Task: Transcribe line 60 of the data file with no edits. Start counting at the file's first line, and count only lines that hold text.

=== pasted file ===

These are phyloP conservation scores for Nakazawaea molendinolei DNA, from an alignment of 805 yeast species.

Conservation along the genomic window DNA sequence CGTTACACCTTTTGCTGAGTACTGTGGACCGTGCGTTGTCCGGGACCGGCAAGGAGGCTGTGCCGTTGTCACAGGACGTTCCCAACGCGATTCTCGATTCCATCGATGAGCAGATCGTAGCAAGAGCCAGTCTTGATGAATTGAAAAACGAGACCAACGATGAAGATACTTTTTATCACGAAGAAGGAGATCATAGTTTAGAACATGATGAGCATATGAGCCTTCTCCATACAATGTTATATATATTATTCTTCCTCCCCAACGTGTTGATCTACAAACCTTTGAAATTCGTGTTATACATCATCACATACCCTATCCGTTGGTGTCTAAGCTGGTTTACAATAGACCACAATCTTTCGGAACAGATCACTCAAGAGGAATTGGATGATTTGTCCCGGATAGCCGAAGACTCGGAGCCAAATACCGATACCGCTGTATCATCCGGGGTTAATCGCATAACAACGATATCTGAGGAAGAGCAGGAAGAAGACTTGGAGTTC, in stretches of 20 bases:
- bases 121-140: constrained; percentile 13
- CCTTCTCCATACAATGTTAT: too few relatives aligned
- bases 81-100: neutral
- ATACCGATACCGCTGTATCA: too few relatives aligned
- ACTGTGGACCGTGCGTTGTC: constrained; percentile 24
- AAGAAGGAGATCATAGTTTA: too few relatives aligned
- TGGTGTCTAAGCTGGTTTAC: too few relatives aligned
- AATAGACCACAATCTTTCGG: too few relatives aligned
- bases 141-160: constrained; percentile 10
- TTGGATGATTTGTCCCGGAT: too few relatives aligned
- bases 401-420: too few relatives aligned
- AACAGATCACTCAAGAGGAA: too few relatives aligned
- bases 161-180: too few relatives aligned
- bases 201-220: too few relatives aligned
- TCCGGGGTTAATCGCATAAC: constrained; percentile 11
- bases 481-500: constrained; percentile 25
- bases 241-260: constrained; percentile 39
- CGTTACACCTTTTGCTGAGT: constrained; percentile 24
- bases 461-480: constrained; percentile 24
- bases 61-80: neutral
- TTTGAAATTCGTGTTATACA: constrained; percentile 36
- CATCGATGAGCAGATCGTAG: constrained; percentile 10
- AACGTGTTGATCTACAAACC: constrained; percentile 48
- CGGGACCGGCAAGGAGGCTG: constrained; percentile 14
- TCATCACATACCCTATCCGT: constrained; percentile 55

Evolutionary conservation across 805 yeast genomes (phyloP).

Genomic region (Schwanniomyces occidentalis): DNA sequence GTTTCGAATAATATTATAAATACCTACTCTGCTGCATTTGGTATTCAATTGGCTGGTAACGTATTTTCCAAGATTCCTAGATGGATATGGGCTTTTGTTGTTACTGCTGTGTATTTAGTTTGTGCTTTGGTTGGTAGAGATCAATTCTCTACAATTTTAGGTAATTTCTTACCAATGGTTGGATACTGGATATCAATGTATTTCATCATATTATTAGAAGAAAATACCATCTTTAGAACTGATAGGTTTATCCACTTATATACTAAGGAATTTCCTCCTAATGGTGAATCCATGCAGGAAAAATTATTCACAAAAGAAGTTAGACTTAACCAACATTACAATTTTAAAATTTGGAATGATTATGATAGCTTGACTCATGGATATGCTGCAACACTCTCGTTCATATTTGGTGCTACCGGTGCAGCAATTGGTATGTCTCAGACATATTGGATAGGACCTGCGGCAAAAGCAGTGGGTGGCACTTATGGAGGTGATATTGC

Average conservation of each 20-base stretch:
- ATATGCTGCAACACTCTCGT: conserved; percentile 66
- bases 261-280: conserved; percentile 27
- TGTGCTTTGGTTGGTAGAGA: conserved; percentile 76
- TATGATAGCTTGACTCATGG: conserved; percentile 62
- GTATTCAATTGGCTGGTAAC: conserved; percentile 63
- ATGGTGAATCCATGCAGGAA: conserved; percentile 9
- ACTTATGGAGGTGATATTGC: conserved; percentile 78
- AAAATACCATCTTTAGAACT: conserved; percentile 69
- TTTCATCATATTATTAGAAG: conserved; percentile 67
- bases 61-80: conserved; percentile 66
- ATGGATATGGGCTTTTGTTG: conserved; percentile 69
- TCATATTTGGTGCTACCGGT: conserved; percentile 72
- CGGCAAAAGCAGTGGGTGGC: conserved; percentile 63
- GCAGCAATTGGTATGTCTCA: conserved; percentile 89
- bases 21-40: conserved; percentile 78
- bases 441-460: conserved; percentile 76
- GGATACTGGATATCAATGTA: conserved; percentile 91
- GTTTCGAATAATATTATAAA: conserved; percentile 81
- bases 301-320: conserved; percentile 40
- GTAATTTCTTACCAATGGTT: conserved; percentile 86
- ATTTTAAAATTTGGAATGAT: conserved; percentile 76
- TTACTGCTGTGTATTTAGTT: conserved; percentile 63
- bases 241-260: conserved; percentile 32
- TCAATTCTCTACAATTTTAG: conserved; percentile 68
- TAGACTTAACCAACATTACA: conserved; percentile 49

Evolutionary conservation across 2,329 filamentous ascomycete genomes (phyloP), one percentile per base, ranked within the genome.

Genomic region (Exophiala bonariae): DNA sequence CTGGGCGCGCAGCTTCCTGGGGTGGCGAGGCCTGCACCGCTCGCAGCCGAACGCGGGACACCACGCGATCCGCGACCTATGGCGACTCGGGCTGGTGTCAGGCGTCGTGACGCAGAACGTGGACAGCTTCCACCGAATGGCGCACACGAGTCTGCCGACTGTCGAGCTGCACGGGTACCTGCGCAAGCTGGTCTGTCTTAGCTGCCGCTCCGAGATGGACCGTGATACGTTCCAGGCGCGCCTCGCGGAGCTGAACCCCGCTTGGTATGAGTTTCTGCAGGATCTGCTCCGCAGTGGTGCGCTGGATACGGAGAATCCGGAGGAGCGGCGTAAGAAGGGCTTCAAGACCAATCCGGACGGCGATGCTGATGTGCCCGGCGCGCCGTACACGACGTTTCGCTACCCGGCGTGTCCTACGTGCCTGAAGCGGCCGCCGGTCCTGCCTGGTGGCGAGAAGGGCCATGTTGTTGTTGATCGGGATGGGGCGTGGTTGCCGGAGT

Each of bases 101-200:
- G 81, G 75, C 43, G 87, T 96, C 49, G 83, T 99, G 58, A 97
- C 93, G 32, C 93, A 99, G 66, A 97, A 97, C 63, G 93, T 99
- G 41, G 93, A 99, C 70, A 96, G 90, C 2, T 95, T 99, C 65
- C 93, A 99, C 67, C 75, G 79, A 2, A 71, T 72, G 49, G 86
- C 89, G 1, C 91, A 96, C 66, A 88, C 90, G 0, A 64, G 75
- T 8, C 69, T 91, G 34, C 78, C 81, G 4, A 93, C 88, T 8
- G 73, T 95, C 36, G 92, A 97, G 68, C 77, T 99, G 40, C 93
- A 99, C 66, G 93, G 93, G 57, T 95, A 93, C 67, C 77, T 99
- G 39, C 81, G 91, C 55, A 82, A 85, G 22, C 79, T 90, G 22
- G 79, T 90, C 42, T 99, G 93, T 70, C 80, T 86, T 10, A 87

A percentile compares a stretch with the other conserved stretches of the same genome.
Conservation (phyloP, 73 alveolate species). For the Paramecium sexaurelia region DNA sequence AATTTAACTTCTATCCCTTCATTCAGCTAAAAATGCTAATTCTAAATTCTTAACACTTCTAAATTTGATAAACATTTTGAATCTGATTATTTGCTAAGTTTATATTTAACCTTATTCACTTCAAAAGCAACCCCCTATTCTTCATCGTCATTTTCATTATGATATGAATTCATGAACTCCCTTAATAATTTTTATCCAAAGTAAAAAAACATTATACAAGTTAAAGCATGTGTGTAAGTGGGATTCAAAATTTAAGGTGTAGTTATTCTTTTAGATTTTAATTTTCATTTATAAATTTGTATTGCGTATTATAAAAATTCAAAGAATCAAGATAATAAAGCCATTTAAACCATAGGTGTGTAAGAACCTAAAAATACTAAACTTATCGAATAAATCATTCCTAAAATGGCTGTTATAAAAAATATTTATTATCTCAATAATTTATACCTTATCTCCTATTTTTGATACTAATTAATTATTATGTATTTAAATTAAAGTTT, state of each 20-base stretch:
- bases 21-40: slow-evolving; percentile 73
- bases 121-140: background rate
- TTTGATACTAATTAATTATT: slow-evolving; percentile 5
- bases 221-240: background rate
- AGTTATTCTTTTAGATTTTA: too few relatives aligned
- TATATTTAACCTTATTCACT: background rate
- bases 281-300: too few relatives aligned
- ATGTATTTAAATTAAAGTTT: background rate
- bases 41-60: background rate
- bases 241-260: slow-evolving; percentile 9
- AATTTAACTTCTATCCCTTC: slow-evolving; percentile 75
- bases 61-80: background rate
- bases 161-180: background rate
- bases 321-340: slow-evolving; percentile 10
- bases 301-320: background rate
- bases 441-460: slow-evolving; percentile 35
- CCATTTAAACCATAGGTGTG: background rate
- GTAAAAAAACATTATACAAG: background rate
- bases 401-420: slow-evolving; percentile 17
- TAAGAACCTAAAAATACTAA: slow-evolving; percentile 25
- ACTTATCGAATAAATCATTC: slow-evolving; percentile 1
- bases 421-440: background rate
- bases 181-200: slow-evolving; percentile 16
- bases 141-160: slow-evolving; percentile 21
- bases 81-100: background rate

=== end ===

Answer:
- C 93, G 32, C 93, A 99, G 66, A 97, A 97, C 63, G 93, T 99